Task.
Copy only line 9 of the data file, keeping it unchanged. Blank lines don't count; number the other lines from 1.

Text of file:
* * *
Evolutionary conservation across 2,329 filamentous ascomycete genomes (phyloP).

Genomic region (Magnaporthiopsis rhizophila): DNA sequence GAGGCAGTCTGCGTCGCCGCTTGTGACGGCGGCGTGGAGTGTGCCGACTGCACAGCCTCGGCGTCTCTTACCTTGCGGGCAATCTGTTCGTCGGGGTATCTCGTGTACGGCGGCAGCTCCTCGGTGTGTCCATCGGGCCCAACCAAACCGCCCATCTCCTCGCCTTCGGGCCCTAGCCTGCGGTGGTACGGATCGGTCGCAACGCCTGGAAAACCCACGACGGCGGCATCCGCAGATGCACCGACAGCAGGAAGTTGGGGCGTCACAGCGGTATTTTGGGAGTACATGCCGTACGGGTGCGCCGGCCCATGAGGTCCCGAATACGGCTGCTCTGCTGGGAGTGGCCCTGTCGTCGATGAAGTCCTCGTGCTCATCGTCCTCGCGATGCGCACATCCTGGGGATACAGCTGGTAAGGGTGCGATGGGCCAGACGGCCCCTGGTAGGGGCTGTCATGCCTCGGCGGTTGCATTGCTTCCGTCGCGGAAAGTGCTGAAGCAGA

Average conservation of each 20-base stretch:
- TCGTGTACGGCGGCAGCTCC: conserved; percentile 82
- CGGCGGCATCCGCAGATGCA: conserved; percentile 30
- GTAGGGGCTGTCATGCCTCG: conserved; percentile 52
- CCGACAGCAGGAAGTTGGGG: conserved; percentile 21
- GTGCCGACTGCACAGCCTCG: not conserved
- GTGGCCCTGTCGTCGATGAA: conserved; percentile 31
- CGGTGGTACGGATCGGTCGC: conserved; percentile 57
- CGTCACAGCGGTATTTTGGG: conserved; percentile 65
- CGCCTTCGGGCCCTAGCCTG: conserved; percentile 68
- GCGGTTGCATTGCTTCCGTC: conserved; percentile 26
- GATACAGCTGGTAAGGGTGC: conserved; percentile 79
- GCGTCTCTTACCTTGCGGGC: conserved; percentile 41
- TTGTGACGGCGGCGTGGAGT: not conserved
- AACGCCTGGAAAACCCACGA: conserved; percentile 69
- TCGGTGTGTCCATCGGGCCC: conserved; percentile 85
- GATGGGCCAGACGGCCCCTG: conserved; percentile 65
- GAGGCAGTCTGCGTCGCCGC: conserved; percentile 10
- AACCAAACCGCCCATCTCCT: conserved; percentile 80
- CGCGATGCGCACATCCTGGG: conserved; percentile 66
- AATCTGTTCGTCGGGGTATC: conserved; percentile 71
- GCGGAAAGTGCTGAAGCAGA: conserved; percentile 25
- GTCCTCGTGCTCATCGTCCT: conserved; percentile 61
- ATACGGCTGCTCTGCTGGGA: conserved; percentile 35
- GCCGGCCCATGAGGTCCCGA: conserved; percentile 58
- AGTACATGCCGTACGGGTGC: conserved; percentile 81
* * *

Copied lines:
- GTGGCCCTGTCGTCGATGAA: conserved; percentile 31